Induction of anesthesia is a phase characterized by rapid changes in both drug concentration and drug effect. Conventional mammillary compartmental models are limited in their ability to accurately describe the early drug distribution kinetics. Recirculatory models have been used to account for intravascular mixing after drug administration. However, these models themselves may be prone to misspecification. Artificial neural networks offer an advantage in that they are flexible and not limited to a specific structure and, therefore, may be superior in modeling complex nonlinear systems. They have been used successfully in the past to model steady-state or near steady-state kinetics, but never have they been used to model induction-phase kinetics using a high-resolution pharmacokinetic dataset. This study is the first to use an artificial neural network to model early- and late-phase kinetics of a drug.
Twenty morbidly obese and 10 lean subjects were each administered propofol for induction of anesthesia at a rate of 100 mg/kg/h based on lean body weight and total body weight for obese and lean subjects, respectively. High-resolution plasma samples were collected during the induction phase of anesthesia, with the last sample taken at 16 hours after propofol administration for a total of 47 samples per subject. Traditional mammillary compartment models, recirculatory models, and a gated recurrent unit neural network were constructed to model the propofol pharmacokinetics. Model performance was compared.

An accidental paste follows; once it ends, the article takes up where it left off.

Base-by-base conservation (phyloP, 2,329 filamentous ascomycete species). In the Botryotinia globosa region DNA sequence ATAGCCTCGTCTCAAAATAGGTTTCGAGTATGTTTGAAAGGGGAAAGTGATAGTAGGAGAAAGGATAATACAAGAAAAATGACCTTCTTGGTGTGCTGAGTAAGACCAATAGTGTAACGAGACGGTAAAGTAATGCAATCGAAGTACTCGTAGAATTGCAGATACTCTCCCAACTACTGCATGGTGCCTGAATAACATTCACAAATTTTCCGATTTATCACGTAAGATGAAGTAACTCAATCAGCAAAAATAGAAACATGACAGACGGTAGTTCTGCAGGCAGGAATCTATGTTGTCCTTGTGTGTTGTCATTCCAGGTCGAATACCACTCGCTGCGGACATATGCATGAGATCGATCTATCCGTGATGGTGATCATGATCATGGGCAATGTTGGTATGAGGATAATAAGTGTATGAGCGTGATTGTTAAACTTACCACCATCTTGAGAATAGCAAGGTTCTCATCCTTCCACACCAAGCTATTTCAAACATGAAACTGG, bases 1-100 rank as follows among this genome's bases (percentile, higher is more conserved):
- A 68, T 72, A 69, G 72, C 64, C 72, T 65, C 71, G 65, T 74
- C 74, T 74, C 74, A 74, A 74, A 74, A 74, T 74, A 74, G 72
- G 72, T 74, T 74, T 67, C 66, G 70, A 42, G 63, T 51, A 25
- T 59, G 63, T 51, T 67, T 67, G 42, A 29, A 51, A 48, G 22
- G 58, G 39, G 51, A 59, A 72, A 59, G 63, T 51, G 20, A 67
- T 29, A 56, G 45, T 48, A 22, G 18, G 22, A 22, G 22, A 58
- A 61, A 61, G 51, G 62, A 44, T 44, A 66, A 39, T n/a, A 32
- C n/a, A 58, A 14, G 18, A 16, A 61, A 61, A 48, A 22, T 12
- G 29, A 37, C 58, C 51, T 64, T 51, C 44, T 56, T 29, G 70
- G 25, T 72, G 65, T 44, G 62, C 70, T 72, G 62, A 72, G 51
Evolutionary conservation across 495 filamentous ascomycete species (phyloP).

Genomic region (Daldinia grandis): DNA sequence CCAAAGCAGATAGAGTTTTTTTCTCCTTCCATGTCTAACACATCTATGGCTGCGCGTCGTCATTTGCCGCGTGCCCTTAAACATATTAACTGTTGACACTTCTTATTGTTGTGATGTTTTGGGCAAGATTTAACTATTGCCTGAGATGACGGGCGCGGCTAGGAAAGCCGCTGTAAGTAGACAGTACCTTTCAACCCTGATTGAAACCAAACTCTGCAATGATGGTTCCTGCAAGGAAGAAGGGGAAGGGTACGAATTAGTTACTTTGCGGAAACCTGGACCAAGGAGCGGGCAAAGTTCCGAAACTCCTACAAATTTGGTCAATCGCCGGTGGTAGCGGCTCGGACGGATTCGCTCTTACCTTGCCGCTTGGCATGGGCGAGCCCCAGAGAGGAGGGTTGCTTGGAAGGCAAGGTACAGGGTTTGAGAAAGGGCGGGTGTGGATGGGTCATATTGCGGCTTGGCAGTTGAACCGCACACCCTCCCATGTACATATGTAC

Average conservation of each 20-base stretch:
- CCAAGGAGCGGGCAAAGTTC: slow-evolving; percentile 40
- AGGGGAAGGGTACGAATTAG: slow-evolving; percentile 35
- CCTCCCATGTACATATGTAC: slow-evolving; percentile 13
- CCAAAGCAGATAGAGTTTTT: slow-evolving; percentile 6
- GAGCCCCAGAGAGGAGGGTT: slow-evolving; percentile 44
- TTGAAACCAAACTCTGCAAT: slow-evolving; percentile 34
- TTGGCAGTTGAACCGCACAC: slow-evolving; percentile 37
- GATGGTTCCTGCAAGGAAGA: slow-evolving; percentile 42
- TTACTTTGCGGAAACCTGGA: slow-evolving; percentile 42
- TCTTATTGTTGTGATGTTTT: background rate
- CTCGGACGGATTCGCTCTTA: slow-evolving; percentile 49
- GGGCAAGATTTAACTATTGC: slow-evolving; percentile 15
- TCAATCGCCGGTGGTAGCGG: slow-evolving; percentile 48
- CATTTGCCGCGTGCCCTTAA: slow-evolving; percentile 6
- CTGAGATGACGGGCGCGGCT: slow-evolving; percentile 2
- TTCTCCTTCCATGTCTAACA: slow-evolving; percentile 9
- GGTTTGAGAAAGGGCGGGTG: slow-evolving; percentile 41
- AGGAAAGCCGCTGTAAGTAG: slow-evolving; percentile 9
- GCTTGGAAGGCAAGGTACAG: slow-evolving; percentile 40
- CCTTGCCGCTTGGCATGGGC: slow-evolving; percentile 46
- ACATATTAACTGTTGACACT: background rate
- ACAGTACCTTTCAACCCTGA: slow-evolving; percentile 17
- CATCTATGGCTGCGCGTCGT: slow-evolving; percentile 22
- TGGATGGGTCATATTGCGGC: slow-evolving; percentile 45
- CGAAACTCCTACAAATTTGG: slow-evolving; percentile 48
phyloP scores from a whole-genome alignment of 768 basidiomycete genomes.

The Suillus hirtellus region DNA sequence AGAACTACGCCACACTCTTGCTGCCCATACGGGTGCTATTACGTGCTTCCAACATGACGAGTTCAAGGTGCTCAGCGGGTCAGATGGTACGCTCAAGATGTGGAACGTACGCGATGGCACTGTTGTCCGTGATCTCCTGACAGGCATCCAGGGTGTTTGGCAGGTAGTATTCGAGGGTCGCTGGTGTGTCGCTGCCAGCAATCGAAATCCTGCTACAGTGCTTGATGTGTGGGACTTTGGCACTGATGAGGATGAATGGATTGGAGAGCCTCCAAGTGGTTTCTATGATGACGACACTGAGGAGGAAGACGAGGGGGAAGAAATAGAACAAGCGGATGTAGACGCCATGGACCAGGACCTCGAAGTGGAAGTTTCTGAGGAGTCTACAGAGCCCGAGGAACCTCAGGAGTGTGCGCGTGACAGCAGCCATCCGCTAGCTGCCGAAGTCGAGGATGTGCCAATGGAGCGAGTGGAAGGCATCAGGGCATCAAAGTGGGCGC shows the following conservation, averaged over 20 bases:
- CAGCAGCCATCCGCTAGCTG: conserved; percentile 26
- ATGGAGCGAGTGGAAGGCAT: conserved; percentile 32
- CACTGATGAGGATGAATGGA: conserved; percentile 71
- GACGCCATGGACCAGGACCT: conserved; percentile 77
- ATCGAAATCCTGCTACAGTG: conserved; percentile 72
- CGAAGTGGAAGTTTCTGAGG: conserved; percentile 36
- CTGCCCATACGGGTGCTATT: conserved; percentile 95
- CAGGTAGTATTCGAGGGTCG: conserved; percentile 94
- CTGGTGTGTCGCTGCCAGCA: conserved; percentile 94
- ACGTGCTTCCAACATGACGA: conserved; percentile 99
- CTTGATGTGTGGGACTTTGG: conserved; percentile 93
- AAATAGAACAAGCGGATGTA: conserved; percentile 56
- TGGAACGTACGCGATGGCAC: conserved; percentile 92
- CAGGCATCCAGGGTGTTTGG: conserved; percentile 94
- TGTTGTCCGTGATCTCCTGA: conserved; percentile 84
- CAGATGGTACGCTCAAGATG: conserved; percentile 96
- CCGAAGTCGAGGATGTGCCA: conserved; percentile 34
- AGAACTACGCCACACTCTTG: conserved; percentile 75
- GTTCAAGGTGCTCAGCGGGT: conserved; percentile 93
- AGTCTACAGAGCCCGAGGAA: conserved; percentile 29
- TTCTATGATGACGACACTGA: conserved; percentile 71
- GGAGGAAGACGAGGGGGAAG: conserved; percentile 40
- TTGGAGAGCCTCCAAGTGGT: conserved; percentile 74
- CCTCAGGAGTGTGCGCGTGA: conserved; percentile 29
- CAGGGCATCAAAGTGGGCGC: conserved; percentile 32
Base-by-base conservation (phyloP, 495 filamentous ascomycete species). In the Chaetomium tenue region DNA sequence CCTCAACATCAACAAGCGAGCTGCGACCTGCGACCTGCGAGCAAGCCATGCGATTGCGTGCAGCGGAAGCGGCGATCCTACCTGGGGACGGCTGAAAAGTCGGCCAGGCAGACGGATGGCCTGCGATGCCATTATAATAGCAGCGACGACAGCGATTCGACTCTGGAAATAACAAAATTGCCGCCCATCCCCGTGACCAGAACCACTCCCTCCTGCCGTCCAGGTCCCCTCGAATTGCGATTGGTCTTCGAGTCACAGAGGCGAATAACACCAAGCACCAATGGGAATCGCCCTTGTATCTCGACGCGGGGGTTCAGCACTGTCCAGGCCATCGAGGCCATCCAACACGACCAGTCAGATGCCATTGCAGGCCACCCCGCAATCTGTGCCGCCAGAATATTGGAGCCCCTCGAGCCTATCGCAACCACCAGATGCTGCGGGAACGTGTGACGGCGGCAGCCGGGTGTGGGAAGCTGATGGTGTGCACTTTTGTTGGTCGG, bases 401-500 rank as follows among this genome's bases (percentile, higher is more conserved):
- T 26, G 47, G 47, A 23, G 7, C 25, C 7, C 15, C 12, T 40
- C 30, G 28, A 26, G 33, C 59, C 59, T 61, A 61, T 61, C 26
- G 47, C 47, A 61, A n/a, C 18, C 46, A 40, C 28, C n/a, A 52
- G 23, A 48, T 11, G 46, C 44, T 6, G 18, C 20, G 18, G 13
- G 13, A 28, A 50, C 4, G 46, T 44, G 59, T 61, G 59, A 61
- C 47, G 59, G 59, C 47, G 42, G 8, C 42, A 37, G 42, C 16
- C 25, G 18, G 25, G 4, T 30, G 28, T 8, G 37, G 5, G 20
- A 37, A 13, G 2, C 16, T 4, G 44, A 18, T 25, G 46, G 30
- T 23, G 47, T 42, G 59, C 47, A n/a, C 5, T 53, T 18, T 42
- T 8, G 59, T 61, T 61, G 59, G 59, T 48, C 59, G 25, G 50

A 4-compartment model, a recirculatory model, and a gated recurrent unit neural network were assessed. The final recirculatory model (mean prediction error: 0.348; mean square error: 23.92) and gated recurrent unit neural network that incorporated ensemble learning (mean prediction error: 0.161; mean square error: 20.83) had similar performance. Each of these models overpredicted propofol concentrations during the induction and elimination phases. Both models had superior performance compared to the 4-compartment model (mean prediction error: 0.108; mean square error: 31.61), which suffered from overprediction bias during the first 5 minutes followed by under-prediction bias after 5 minutes.
A recirculatory model and gated recurrent unit artificial neural network that incorporated ensemble learning both had similar performance and were both superior to a compartmental model in describing our high-resolution pharmacokinetic data of propofol. The potential of neural networks in pharmacokinetic modeling is encouraging but may be limited by the amount of training data available for these models.